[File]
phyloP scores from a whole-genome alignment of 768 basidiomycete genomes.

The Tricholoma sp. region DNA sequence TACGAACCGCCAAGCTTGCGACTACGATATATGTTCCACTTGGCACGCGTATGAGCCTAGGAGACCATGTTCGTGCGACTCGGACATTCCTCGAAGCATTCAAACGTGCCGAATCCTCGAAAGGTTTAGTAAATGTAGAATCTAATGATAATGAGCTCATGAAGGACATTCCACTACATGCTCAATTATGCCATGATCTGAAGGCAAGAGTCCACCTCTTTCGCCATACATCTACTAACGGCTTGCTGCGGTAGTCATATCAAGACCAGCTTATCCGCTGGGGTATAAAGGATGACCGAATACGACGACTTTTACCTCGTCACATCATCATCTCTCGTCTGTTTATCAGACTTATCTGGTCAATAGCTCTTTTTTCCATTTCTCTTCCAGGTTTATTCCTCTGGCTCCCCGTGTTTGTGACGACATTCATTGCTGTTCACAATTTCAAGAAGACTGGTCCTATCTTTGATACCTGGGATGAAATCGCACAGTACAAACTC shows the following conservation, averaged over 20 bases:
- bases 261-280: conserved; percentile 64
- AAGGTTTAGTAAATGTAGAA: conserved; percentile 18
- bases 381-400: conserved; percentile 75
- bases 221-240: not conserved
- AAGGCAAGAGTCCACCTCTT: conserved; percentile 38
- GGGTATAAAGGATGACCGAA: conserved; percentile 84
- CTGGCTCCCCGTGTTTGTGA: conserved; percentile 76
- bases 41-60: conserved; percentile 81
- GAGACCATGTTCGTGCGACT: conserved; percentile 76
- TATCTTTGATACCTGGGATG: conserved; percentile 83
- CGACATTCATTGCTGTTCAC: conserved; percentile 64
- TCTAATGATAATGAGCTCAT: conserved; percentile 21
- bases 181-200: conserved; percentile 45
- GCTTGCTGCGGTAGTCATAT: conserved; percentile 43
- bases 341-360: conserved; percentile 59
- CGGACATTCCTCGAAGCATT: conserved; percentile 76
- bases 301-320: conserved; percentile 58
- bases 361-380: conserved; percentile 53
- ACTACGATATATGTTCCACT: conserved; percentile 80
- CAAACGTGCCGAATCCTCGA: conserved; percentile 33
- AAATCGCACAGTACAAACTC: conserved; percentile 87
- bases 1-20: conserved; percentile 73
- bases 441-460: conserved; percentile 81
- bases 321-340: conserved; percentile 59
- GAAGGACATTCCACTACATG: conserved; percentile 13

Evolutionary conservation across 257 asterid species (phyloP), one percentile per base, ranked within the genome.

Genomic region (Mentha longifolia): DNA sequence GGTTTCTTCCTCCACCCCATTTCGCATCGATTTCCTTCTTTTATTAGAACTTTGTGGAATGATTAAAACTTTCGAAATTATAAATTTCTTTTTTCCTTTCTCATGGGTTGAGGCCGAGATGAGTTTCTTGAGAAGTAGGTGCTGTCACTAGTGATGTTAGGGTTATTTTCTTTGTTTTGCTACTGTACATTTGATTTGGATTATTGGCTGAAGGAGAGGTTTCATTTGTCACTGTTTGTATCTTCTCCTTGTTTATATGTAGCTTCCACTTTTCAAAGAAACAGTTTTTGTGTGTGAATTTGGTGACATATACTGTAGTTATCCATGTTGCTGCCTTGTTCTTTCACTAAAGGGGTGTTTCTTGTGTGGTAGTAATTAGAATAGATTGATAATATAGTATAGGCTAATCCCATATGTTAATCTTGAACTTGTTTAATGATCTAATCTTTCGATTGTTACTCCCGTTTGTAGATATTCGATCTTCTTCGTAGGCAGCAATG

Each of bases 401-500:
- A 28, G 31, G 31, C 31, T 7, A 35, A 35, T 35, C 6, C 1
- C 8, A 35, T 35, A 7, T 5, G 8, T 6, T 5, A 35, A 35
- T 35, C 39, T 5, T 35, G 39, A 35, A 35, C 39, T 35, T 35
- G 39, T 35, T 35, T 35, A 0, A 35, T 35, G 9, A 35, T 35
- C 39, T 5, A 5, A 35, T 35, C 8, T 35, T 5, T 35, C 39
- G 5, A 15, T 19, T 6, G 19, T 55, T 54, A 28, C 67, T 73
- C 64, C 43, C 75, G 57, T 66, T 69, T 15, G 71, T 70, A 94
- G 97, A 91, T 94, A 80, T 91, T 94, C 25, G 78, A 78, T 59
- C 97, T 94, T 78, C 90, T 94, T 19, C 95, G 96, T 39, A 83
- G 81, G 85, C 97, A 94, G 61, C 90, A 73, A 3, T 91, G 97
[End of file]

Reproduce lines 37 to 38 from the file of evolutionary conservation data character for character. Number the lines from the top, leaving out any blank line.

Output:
- C 64, C 43, C 75, G 57, T 66, T 69, T 15, G 71, T 70, A 94
- G 97, A 91, T 94, A 80, T 91, T 94, C 25, G 78, A 78, T 59